Cairo 5.3.2011 – It’s 7pm and Talaat Haarb St. is turning into one big market place.  Now that the street traders don’t have to run from the police who used to go around chasing them from the streets and confiscating their goods they are setting up all along the street.  They are selling everything from toy ducks to scarves, socks and suits.  The red, white and black colours of the Egyptian flag are everywhere and have become the latest clothes fashion.

Traffic is flowing freely through Tahrir Sq. and the centre of it has been transformed into a wonderland of tents and shelters of every shape, size and colour. There isn’t a sign of police, army or tanks from one end of the square to the other and everywhere the smell of roasting sweet potatoes.  A veiled lady with a microphone commands the attention of about 90 people on one section of the roundabout but she is only one out of about 100 such groups all over the square.  Tahrir has become the Egyptian equivalent of London’s Hyde Park – like Egypt itself I don’t see it ever going back to what it was and when you think about it – apart from the tents which do make it a bit messy looking – having it as a public speaking place would be ideal considering it’s location and, ironically, it’s name “Liberation Sq.”

As I sit on a wall to the side of the square a taxi stops in traffic beside me, on impulse I ask the driver if he will go to Amn Dawla (excuse the spelling!) in Nasr City.  He looks a bit startled then shrugs his shoulders and says “sure!”  Amn Dawla is a big State Security building which all of Cairo has been talking about since yesterday.  It seems that the police have been removing, burning and shredding documents in these buildings all over Cairo and Alexandria for the last few days and people have been trying to stop them.  I want to see for myself.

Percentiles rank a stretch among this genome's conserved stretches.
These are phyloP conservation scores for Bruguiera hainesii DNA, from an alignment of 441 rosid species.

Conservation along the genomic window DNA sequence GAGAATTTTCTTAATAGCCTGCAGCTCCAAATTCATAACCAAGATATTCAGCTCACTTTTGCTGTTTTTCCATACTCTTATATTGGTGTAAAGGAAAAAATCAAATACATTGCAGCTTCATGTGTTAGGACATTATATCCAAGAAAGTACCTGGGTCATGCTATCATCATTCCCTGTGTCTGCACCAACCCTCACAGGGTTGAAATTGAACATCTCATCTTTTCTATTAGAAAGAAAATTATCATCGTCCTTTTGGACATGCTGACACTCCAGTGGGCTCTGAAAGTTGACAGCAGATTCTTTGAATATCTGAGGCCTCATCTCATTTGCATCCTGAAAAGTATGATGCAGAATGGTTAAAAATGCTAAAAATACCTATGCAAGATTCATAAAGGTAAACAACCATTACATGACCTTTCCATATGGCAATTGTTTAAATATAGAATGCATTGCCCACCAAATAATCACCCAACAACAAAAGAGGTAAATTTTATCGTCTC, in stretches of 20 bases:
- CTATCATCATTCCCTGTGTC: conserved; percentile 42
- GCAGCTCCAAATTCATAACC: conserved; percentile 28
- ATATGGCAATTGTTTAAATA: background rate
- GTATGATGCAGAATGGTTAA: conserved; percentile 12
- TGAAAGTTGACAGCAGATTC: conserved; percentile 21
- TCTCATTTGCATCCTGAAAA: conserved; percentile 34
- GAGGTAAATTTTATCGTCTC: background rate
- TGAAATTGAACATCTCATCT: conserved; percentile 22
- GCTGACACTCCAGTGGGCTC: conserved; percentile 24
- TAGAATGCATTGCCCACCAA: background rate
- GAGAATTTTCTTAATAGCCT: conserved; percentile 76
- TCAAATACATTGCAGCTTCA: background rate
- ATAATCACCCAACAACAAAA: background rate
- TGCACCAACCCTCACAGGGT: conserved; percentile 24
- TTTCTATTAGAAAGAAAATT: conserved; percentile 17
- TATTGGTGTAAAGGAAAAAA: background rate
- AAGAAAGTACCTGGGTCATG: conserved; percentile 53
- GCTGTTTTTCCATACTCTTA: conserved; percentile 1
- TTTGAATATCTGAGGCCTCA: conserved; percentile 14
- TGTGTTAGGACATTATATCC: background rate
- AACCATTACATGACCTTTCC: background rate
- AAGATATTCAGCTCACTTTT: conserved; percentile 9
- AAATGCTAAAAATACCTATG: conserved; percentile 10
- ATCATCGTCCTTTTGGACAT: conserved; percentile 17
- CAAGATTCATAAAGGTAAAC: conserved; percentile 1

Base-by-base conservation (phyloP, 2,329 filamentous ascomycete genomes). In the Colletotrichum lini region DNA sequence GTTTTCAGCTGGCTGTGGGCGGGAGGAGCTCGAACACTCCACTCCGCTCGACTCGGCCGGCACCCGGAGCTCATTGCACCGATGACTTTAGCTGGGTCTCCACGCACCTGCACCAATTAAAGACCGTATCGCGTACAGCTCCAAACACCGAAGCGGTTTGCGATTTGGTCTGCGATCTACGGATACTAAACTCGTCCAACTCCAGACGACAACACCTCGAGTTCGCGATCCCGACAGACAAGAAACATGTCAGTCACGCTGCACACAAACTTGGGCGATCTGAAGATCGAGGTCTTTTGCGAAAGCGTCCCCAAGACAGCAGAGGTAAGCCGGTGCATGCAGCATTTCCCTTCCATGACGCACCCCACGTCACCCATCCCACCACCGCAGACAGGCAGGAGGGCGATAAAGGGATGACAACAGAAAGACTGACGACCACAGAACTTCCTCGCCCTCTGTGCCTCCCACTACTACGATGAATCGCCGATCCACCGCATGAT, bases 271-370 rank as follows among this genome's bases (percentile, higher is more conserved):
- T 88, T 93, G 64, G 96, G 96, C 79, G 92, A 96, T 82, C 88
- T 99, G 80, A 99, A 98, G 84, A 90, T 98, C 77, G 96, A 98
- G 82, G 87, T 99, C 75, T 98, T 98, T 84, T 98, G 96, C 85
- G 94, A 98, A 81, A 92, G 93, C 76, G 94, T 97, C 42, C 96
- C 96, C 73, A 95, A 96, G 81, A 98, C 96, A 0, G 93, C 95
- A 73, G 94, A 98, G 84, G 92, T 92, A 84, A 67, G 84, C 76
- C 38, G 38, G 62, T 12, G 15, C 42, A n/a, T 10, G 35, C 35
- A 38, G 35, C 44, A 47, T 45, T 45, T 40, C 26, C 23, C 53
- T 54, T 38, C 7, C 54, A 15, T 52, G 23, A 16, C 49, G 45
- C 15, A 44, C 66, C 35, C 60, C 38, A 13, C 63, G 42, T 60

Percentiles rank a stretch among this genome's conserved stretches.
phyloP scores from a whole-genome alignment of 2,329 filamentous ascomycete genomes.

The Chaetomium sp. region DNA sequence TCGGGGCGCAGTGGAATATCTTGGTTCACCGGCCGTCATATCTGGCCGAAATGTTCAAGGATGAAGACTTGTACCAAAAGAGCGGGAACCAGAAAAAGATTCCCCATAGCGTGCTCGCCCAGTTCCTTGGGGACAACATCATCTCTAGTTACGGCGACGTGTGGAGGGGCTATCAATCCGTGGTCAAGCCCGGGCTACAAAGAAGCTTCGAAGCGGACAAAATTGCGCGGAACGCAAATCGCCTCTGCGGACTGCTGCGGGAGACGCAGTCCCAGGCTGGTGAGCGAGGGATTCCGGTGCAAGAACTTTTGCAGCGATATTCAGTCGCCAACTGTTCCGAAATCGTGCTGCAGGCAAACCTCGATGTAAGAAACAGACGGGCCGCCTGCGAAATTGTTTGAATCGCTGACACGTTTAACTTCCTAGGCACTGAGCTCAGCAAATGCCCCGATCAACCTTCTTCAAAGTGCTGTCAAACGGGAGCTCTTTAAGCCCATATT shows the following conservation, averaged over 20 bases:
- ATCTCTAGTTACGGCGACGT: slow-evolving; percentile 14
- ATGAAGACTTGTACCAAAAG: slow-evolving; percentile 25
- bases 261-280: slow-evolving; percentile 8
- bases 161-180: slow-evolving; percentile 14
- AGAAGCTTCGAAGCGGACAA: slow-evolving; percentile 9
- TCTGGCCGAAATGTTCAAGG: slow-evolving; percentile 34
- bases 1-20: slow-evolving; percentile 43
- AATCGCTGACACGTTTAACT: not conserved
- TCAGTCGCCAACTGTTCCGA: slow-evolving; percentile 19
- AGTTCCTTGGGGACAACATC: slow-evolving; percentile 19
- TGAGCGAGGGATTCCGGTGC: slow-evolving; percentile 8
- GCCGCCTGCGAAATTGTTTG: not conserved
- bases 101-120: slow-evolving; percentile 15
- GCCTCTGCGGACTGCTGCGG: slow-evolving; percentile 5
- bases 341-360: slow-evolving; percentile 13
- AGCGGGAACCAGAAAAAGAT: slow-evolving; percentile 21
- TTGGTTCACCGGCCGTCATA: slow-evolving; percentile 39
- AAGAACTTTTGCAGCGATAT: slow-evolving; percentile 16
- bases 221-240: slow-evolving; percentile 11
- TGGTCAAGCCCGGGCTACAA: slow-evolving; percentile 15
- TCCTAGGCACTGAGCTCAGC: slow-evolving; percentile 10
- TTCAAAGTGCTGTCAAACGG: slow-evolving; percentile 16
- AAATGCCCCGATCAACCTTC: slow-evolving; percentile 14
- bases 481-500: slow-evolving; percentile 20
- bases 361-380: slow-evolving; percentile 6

20 minutes later we arrive and the building + the one across the road from it are heavily guarded by army tanks and soldiers.  One of the side roads is blocked to public traffic.  A man in a white suit is standing with army officers outside the guarded building across the road – maybe he is the judge sent to take charge of the documents saved by the people who stormed the buildings earlier in the evening.  There are still many civilian men of all ages in the streets but the atmosphere is calm. 

While stopped in traffic on the way back to Tahrir I see a group of men successfully breaking open a set of gates to what looks like another police facility – this building has vacant police booths outside.  Passing traffic takes any notice apart from honking a few horns in encouragement and I laugh at my initial impulse to say “call the police!”

I decide to leave the taxi in heavy traffic in Tahrir Sq. and walk home.  It is now 9.30pm and there are more people heading towards the square than away from it.  Noticeable this evening is the lack of speculative looks I am used to being subjected to in the street and it is wonderful to feel invisible!  I don’t know if it is because both the men headed towards Tahrir and those gathered in groups of 3 or 4 outside the shops are so deep in conversation they are not noticing the lone foreign woman passing by or it is a sign of a change in attitude towards women because of the revolution.  Whichever – long may it continue!

 

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